holding the res judicata effect of the first forum's judgment is governed by the first forum's lawSummary of this case from CRST Van Expedited, Inc. v. J.B. Hunt Transport, Inc.
No. 99-3064, 99-3193, 99-3197.
Submitted: March 13, 2000.
Filed: March 8, 2002.
Appeal from the United States District Court for the Western District of Missouri, Fernando J. Gaitan, Jr., J.
Scott Alan McCreight, argued, Kansas City, KS (Steven M. Sprenger, Lawrence P. Schaefer, Jean M. Boler, Paul C. Sprenger, Michael D. Lieder, on the brief), for appellant.
Cynthia T. Andreason, argued, Washington, DC (Charles W. Havens, III, Michael J. Klyce, Jr., on the brief) for appellee Cynthia Canady.
Mark G. Arnold, argued, St Louis, MO (Carol A. Rutter, on the brief), for appellee Marva Saunders (99-3193).
Joseph A. Cancila, Jr., argued, St Louis, MO (Dale L. Beckerman, Mimi E. Doherty, Heidi Dalenberg, on the brief), for appellee Marva Saunders (99-3197).
This matter began in 1996 with a class action complaint filed in the United States District Court for the Western District of Missouri by a group of homeowners in minority neighborhoods seeking federal class action certification pursuant to Federal Rule of Civil Procedure 23. The original plaintiffs alleged that several insurance companies had violated the Civil Rights Acts of 1866, 1870, and 1871, 42 U.S.C. §§ 1981, 1982 and 1985(3), and the Fair Housing Act, 42 U.S.C. § 3601 et seq., by engaging in discriminatory redlining practices. See Canady v. Allstate Ins. Co., No. 96-0174 (W.D.Mo. June 19, 1997) ( Canady I) (Gaitan, J.), aff'd, 162 F.3d 1163 (1998) (per curiam), cert. denied, 525 U.S. 1104, 119 S.Ct. 871, 142 L.Ed.2d 772 (1999). The district court denied class certification, and the Eighth Circuit affirmed. See Canady v. Allstate Ins. Co., 162 F.3d 1163 (1998) (per curiam) [hereinafter "Canady I Appeal"]. Essentially the same group of homeowners [hereinafter "appellants"], in various combinations, subsequently filed related litigation in both federal and Missouri state court.
Appellants define insurance redlining as an industry-wide practice in which insurance companies refuse to provide standard or comprehensive homeowners' insurance for homes located in "high risk" minority neighborhoods, or only provide homeowners' insurance in minority neighborhoods at much higher premiums or with far worse terms and conditions than insurance available for homes located in "low risk" predominantly white neighborhoods.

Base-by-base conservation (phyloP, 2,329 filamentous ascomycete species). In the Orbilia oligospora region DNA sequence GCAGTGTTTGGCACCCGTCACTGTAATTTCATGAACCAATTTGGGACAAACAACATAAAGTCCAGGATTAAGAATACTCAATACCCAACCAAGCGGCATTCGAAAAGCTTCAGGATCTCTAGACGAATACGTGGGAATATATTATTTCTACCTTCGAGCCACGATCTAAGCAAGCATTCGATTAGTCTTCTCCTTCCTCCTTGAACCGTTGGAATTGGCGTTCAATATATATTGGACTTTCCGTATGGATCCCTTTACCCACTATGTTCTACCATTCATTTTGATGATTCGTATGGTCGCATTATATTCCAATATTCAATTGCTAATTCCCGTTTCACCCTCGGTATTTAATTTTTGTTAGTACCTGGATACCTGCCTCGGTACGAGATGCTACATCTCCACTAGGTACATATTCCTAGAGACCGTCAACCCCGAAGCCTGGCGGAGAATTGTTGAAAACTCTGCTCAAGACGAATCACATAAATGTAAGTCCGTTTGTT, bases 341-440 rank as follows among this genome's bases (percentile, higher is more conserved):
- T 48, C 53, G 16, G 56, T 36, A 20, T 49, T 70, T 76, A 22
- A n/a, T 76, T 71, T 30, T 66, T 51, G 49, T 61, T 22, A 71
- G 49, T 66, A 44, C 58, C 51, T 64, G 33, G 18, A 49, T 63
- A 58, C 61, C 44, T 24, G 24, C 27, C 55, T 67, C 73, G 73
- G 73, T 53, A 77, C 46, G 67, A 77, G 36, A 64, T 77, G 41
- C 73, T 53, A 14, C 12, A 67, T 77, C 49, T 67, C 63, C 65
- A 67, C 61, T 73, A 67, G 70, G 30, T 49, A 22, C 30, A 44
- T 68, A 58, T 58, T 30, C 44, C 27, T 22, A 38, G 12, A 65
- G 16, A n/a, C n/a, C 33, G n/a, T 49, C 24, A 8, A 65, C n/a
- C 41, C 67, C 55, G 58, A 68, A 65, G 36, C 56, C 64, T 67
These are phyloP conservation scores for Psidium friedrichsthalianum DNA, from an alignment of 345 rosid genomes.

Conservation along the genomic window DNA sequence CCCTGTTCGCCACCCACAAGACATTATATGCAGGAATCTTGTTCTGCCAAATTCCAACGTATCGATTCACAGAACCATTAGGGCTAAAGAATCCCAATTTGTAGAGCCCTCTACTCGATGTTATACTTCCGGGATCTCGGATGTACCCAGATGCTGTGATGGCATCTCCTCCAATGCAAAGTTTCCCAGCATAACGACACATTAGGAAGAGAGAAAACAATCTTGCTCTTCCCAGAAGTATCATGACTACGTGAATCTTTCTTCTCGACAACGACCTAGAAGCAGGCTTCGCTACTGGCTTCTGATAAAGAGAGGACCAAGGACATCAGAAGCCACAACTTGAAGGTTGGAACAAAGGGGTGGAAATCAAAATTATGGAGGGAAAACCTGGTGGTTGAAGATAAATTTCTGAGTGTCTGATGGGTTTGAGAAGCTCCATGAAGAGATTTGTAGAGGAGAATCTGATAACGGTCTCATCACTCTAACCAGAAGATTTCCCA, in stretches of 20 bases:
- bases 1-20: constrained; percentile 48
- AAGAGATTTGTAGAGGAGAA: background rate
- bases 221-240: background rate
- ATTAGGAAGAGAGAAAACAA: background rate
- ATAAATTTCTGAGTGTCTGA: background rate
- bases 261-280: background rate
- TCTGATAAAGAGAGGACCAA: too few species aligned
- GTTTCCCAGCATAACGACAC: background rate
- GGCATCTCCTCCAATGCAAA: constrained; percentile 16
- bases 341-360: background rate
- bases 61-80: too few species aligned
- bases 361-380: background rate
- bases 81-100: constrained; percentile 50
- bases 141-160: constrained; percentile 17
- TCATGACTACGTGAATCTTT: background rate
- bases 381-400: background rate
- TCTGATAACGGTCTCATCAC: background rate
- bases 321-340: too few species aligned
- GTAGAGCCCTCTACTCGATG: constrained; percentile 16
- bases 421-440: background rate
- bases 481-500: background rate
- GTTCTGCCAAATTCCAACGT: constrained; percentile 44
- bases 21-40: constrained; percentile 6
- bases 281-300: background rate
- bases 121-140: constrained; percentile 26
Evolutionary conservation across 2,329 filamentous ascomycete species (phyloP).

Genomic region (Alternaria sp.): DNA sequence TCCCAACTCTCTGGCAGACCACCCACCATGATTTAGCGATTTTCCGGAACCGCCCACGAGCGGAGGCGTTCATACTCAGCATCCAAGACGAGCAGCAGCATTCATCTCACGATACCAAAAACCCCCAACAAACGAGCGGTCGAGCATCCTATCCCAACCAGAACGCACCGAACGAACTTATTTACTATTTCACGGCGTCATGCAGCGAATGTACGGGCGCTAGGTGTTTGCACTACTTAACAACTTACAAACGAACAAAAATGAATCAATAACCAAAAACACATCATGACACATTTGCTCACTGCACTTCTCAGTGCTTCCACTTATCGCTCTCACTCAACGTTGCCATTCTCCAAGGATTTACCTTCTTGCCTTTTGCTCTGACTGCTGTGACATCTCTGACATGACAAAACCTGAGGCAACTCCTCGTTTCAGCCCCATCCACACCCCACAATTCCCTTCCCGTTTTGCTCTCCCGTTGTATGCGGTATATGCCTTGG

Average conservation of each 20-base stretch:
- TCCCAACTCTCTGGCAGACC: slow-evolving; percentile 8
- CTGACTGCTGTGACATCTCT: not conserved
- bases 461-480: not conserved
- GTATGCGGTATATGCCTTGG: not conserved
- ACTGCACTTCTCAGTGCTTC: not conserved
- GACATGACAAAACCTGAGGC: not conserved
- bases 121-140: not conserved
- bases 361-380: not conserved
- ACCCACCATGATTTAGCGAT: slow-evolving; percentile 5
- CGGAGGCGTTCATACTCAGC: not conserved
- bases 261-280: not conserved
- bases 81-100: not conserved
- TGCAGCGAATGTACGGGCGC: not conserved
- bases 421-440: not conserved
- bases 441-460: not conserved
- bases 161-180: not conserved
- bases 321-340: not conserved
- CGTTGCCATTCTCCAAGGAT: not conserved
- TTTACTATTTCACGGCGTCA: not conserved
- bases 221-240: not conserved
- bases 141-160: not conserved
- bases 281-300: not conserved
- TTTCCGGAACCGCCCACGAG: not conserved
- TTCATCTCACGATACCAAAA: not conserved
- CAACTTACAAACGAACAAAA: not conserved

On the present appeal, one of the original defendants moved to enjoin appellants from relitigating in Missouri state court certain issues previously decided by this court. The United States District Court for the Western District of Missouri issued a final order in favor of the insurance companies, permanently enjoining appellants from prosecuting any action against multiple, unrelated defendants in any court based upon the same allegations as those raised in the prior district court ruling on the matter. See Canady v. Allstate Ins. Co., No. 96-0174 (W.D.Mo. June 24, 1999) ( Canady II). As a consequence of the injunction, the district court dismissed two state court cases with prejudice and denied all pending federal motions as moot. See Saunders v. Allstate Ins. Co., No. 99-0137 (W.D.Mo. June 28, 1999); Saunders v. Farm Bureau Town Country Ins. Co., No. 99-0139 (W.D.Mo. June 28, 1999).
The Honorable Fernando J. Gaitan, Jr., United States District Judge for the Western District of Missouri.
For reversal, appellants argue that the district court (1) violated the Anti-Injunction Act by enjoining prosecution of state law claims in state court arising from the same issues as a case dismissed without prejudice in federal court, (2) violated the All Writs Act by enjoining prosecution of state law claims in state court when the risk of harm to appellants outweighed the risk of harm to appellees, and (3) erred in exercising federal subject matter jurisdiction over a class action complaint based strictly on state law claims, with non-diverse parties, and seeking damages below the jurisdictional minimum of $75,000. For the reasons discussed below, we affirm the order of the district court.